I started with the headliner and the first job was soundproofing. There’s a ton of bewildering online advice about soundproofing products, some are cheap, some ridiculously expensive. I went for silent coat which seemed to get good reviews and was cheaper than Dynamat.
The vinyl headliner had been rolled up in the loft for eight years so looked a right mess when it was first hung, I warmed it up then just left it hanging for a few days to let it loosen up.
It took a couple of days to get it in this state repeatedly heating it up with a heat gun and re stapling over and over again. The staples didn’t want to stay in the new tack strip.
All done, the last of the interior stainless was polished and fitted which wasn’t easy. I should have trial fitted all the stainless and made the holes before fitting the headliner.
Now having two kids meant that 3 point seatbelts were now an essential feature. The back ones were straightforward enough but what to do for the front belts in a two door coupe? I initially thought I could make do with lap belts but I’d watched a depressing documentary about the history of car safety development in the US. This featured a section about 50’s cars, a detailed and disturbing account of the carnage that the steering column and steel dash could inflict on the human body. Apparently the glove box doors were perfect for removing knee caps. One way or another I decided inertia reels had to be the way to go in the front too. The neatest solution I found was in Australia! John had worked out this solution. I modified this slightly, measured up and ordered a set from Quickfit just up the road in Stanmore. With swanky chrome fittings these were very expensive but it is very high quality kit and looks the part. Once I got around to fitting them they did need some alterations. Quickfit made the changes while I waited and free of charge, top service and highly recommended.
The fronts were tricky, the hardest part was routing the belts though the modified rear arm rests. I welded up the ash tray holes and cut a thin slot for the belts.
It’s not a perfect solution as the belt routes up to the shoulder but it’s less than a 45 degree angle, they work well and are substantially safer than lap belts.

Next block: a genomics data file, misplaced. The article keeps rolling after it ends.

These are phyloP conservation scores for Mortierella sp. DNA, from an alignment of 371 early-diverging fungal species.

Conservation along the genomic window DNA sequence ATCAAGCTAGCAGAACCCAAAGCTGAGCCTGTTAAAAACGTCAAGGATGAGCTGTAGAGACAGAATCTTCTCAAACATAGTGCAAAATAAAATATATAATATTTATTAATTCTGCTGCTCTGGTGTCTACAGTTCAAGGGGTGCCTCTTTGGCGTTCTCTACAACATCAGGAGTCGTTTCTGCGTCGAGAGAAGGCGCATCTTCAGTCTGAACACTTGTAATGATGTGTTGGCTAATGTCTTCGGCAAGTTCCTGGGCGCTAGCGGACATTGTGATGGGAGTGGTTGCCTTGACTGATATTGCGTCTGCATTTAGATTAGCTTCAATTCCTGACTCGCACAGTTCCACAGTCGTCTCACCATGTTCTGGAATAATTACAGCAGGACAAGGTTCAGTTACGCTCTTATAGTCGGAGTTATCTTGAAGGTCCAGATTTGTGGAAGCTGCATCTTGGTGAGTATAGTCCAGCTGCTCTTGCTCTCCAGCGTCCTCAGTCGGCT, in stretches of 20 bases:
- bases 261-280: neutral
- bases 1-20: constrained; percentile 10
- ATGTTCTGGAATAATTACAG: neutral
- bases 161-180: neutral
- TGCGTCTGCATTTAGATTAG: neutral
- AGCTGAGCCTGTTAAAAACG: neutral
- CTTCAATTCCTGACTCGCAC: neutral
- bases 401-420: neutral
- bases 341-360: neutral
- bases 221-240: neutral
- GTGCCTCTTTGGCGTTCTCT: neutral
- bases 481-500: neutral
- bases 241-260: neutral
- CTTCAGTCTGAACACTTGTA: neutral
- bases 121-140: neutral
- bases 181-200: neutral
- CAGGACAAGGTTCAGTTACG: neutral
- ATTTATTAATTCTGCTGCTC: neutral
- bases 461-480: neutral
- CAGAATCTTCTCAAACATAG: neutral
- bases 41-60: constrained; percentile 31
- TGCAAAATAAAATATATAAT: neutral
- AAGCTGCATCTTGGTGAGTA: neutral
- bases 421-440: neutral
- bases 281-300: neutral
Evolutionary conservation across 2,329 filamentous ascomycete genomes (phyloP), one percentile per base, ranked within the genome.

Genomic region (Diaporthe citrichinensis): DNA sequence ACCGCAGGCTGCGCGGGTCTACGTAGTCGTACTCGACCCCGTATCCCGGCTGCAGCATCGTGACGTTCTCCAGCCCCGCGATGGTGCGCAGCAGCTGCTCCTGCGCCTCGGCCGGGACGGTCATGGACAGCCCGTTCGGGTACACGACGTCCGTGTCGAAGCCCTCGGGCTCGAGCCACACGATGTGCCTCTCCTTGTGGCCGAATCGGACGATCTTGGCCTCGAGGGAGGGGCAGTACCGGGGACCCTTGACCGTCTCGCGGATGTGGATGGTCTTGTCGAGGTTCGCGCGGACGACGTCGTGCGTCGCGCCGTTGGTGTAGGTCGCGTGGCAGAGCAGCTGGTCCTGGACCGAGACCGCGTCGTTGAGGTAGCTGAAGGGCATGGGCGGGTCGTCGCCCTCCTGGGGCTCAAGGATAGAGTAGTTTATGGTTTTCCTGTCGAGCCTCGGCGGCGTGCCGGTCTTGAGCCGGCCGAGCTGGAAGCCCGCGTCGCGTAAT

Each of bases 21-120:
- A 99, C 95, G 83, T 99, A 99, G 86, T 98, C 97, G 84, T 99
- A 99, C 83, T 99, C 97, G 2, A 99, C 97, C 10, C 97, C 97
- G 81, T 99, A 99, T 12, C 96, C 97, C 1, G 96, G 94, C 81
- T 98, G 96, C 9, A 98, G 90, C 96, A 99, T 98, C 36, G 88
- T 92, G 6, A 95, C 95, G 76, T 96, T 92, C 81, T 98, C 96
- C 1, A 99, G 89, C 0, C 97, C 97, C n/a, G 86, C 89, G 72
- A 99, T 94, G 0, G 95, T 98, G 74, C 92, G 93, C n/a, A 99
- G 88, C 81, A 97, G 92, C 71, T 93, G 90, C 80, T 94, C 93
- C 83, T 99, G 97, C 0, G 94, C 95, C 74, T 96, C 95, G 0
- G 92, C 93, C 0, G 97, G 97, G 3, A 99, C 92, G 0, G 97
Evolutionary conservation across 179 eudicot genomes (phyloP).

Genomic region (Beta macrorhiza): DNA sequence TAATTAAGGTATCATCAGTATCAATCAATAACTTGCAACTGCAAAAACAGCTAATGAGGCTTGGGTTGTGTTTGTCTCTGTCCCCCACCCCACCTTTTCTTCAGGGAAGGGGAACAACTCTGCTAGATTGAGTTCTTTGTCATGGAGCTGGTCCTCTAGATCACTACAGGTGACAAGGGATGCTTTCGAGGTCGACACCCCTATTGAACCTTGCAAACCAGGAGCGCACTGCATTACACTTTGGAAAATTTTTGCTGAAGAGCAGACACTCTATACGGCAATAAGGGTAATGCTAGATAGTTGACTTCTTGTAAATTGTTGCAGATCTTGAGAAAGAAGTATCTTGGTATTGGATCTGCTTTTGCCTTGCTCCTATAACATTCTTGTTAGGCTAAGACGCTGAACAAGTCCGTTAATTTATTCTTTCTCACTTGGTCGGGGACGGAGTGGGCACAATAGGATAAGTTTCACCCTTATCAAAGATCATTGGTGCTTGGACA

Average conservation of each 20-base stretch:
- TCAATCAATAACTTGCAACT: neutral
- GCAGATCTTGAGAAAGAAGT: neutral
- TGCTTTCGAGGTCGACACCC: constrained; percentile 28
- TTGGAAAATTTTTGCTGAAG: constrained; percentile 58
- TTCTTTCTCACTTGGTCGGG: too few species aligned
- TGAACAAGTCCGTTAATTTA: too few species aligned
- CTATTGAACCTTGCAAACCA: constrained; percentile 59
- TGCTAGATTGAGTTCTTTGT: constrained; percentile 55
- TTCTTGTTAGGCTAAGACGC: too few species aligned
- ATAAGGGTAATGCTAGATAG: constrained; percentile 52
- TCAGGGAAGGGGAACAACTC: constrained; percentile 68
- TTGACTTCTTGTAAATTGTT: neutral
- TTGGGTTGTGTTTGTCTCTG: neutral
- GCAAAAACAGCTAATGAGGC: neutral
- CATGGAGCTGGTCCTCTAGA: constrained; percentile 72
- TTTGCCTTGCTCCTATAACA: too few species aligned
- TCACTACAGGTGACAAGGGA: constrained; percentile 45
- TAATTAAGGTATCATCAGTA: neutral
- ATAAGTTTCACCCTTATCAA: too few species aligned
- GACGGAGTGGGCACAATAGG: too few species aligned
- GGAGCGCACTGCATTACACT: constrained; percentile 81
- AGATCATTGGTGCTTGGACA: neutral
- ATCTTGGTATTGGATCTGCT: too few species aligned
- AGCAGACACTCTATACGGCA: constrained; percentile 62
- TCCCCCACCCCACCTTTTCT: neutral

On top of a layer of silent coat I used this to keep the racket from the 383 down so I could stand a chance of hearing the Retrosound radio.
I’d painted the seat hardware way back so it was good to unwrap those and get them back on the seat.
The seat shells were a sod to cover, how Ciadella do these without getting any creases on the corners I don’t know. I gather they are shooting a tutorial on how to cover these and can now also supply softer vinyl material to help but it’s too late for me. I’ll be interested to see how they do it.
I demolished some of the door card pins whilst trying to put those on. They didn’t line up with the slots in the doors so I had to order more pins from the US which took 10 days. I then carefully marked where they should be and glued some new ones on the cards, another example of repro stuff that doesn’t fit.
I had a repro rubber mat for the trunk carefully rolled and stored in the loft for a few years. When I brought it down it completely fell apart so that was one of the worst repro parts I’ve ever had the misfortune to waste money on. Luckily I’d bought a trunk carpet from Ciadella which matches the interior so in that went along with the new spare tyre and restored jack. The whitewall radial won’t fit in the wheel recess unless the tyre’s flat! Looks like I need to keep a foot pump in there too.
With the seats in the interior was pretty much finished and also freed up a lot of storage space in the garage.